Janith Aranze, from the Sunday Leader, 15 May 2011
The current review of the system of dual citizenship could deprive thousands of expatriate Sri Lankans the right to a Sri Lankan identity. With many choosing to live abroad due to work commitments or family reasons, dual citizenship is seen as the ideal way to integrate into a new community while still keeping an allegiance to your country of birth. With dual citizenship currently suspended,
It is almost impossible for travellers heading North with foreign passports to get past checkpoints — Photo by B.A.Perera
the new system is expected to be a lot tighter for those wishing to obtain it.It is indeed true that a number of key government positions are held by those who have acquired dual citizenship. The President’s own brothers, Gotabaya Rajapaksa, Secretary of Defence, is a citizen of both Sri Lanka and the United States, while Basil Rajapaksa, Minister of Economic Development, holds a US Green Card along with his Sri Lankan passport.
Speaking to the Controller of Immigration and Emigration, W.A.C. Perera, he said that current laws are being reconsidered, but he could not say when dual citizenship will be reintroduced. “At the moment we are formulating new laws again and again, after a decision has been taken then we can let people know what they are,” he told The Sunday Leader. “No decision has been made yet, we expect it to be concluded in the very near future. We are just waiting for the President’s approval,” he explained. It is believed that up to 35,000 cases of dual citizenship for those living abroad will come under review, however when asked if this would include those from the President’s family, Perera could not answer. “I’m not sure about this, that is there business,” Perera replied.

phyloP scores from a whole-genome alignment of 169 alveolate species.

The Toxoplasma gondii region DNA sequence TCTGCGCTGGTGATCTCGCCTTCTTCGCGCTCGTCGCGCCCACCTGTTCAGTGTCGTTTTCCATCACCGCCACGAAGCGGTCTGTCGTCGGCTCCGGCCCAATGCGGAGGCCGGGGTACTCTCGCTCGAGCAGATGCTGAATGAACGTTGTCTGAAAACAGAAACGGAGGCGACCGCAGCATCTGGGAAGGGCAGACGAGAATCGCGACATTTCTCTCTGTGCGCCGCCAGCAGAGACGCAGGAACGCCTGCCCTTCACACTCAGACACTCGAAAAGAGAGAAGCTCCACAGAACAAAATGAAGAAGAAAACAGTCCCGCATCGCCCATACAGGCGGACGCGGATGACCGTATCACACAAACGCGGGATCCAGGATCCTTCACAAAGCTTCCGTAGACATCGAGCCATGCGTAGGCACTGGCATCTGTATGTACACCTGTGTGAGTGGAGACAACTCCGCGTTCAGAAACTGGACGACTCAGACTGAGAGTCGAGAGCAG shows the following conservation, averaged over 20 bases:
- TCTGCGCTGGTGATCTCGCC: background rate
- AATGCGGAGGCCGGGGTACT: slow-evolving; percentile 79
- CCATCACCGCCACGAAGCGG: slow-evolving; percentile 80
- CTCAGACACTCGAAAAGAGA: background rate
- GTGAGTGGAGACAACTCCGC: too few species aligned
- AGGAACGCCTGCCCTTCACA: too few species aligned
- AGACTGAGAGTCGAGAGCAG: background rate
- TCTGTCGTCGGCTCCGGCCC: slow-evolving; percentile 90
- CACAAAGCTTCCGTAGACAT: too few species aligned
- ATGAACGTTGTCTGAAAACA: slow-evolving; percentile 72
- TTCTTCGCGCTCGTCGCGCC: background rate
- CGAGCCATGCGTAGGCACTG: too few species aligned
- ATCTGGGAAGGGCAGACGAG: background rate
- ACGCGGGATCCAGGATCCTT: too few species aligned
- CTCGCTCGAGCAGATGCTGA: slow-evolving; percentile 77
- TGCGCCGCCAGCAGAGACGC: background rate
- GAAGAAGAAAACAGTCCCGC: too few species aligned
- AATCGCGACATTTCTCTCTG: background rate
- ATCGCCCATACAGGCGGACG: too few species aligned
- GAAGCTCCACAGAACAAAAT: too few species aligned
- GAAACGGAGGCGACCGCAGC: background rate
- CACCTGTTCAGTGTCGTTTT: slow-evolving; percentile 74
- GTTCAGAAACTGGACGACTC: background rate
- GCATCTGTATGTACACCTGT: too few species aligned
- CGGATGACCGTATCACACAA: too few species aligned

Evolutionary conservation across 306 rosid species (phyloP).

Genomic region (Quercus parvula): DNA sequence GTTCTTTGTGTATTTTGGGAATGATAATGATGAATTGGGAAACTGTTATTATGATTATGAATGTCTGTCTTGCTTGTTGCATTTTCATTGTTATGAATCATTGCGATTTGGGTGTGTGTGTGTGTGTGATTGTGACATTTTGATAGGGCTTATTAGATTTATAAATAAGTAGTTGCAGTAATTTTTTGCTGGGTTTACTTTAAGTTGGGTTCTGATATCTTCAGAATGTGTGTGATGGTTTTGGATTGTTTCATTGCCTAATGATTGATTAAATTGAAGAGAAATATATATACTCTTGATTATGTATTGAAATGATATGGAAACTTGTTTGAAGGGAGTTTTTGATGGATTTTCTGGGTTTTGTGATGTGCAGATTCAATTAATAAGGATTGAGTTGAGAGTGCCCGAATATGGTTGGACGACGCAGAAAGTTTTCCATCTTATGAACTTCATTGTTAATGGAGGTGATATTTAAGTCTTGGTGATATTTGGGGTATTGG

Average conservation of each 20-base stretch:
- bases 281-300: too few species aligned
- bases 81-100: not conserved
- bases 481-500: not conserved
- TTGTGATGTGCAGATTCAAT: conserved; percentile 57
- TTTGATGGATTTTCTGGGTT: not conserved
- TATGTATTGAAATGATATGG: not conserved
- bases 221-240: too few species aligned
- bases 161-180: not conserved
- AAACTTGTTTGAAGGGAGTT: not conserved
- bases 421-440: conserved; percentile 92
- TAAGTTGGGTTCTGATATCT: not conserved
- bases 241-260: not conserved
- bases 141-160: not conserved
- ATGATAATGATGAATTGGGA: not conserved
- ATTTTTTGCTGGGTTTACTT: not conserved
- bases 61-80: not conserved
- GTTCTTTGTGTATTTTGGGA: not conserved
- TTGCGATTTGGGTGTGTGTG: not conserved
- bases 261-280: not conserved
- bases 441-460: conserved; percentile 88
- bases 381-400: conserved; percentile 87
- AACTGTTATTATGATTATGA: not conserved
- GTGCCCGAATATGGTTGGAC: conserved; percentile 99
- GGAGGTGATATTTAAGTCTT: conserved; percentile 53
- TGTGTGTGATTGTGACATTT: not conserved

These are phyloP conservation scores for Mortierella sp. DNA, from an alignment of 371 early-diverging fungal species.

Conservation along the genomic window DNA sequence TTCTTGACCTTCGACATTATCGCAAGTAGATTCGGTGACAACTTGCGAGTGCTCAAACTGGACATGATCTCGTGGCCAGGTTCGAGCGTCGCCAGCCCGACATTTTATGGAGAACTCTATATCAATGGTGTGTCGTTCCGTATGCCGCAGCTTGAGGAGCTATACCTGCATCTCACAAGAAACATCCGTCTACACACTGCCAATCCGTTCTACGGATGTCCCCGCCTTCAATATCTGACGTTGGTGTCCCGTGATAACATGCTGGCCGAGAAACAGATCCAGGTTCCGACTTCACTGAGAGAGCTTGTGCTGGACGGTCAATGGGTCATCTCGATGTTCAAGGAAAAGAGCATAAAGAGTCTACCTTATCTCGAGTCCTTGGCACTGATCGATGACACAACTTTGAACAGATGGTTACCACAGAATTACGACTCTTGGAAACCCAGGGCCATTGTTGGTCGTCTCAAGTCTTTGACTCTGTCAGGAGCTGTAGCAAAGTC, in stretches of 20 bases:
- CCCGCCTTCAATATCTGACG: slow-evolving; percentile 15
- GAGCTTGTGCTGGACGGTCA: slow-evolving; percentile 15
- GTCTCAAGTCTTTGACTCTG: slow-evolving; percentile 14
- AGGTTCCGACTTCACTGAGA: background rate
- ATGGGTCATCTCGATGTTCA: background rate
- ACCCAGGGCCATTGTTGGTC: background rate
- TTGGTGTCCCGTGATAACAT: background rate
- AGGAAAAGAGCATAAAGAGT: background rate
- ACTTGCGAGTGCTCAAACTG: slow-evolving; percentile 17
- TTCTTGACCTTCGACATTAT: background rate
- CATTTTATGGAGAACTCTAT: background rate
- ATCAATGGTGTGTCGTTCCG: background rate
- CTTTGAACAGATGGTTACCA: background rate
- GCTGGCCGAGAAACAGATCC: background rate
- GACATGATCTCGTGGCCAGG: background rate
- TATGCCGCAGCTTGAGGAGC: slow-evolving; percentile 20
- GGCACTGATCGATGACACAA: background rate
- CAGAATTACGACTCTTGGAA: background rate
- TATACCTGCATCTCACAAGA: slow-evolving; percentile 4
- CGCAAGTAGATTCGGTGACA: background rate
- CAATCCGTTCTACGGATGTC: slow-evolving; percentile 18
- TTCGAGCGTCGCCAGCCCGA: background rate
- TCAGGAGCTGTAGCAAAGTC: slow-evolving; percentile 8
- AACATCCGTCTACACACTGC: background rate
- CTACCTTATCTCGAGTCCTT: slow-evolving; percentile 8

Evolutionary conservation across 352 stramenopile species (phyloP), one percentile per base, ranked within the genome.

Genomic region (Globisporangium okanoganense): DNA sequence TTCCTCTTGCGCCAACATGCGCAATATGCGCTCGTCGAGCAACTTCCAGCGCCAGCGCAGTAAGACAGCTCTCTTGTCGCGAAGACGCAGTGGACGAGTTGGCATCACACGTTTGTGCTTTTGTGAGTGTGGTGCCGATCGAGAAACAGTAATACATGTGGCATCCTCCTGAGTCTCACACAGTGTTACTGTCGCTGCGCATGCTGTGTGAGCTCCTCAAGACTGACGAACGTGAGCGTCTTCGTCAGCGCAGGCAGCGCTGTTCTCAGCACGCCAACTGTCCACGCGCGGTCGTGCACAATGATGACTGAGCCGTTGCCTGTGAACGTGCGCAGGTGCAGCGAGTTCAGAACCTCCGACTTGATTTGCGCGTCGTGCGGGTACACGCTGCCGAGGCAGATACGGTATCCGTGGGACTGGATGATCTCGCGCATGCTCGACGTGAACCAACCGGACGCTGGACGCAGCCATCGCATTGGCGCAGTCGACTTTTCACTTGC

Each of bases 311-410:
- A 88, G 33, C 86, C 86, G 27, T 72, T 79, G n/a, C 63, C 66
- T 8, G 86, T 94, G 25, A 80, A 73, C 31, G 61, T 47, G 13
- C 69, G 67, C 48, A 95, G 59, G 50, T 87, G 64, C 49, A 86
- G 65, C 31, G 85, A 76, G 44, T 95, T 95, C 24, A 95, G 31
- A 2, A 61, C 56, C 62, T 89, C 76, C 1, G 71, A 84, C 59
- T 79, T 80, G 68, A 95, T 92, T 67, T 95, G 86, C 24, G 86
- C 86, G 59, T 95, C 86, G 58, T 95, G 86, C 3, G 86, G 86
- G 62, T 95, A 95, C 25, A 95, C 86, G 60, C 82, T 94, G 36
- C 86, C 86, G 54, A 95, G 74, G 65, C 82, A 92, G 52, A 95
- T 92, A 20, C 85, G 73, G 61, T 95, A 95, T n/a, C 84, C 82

The Senior Assistant Controller of Immigration and Emigration, I.C.R. Pathiraja, confirmed that the suspension of dual citizenship was only temporary. “It’s a process of change, it should take about 2-3 weeks, but it will be given again,” he explained. Like Perera, Pathiraja would not go into detail over what the new laws will be. “I cannot tell you what the new changes will be. The President wants us to review the system; there will be some sort of differentiation from the old system,” he said. He did confirm however that those who are currently in possession of dual citizenship will not be restricted from travelling. “For those who already have it there is no problem, they can do as they wish,” Pathiraja explained.
As it stands if you are an ex- Sri Lankan holding citizenship of a foreign country, or a Sri Lankan qualified to receive citizenship of a foreign country and who may contribute to the socio-economic development of Sri Lanka you can apply for dual citizenship. There are five main categories under which dual citizenship is granted, these are: 1) Professional Category, 2) Wealth Category, 3) Fixed Deposit Category, 4) Senior Citizen Category and 5) NRFC/RFC/SFIDA Category. Applying for dual citizenship will cost Rs. 200, 000 and for the spouse of the applicant to gain dual citizenship it costs Rs. 50,000.
It is believed that the government wants to make sure the screening process excludes those who are not helpingSri Lanka socially or economically. Though it is feared that this could lead to people being excluded on ethnic or religious grounds, the Department of Immigration and Emigration has been at pains to deny this will happen. What is for sure is that thousands of expatriates will be waiting with baited breath to see what the new regulations will entail.
Foreigners Barred From Travelling North
As we approached the Omanthai checkpoint I knew that this was the last check we would be put through. The last stage of a mammoth eight hour journey from Colombowhich began at 9 pm the previous night. The early morning sun was relentless; however the thought of finally arriving in Jaffnawas enough to make it bearable. As the bus stopped at the checkpoint and the army officer boarded to check ID cards, perhaps naively, it had never occurred to me that holding a British passport would signal the end of my journey. After all, the war was over, Sri Lanka had been ‘liberated,’ when going on trips to Kandy, Trincomalee and Sigiriya my British passport had never caused a problem, so why should it now?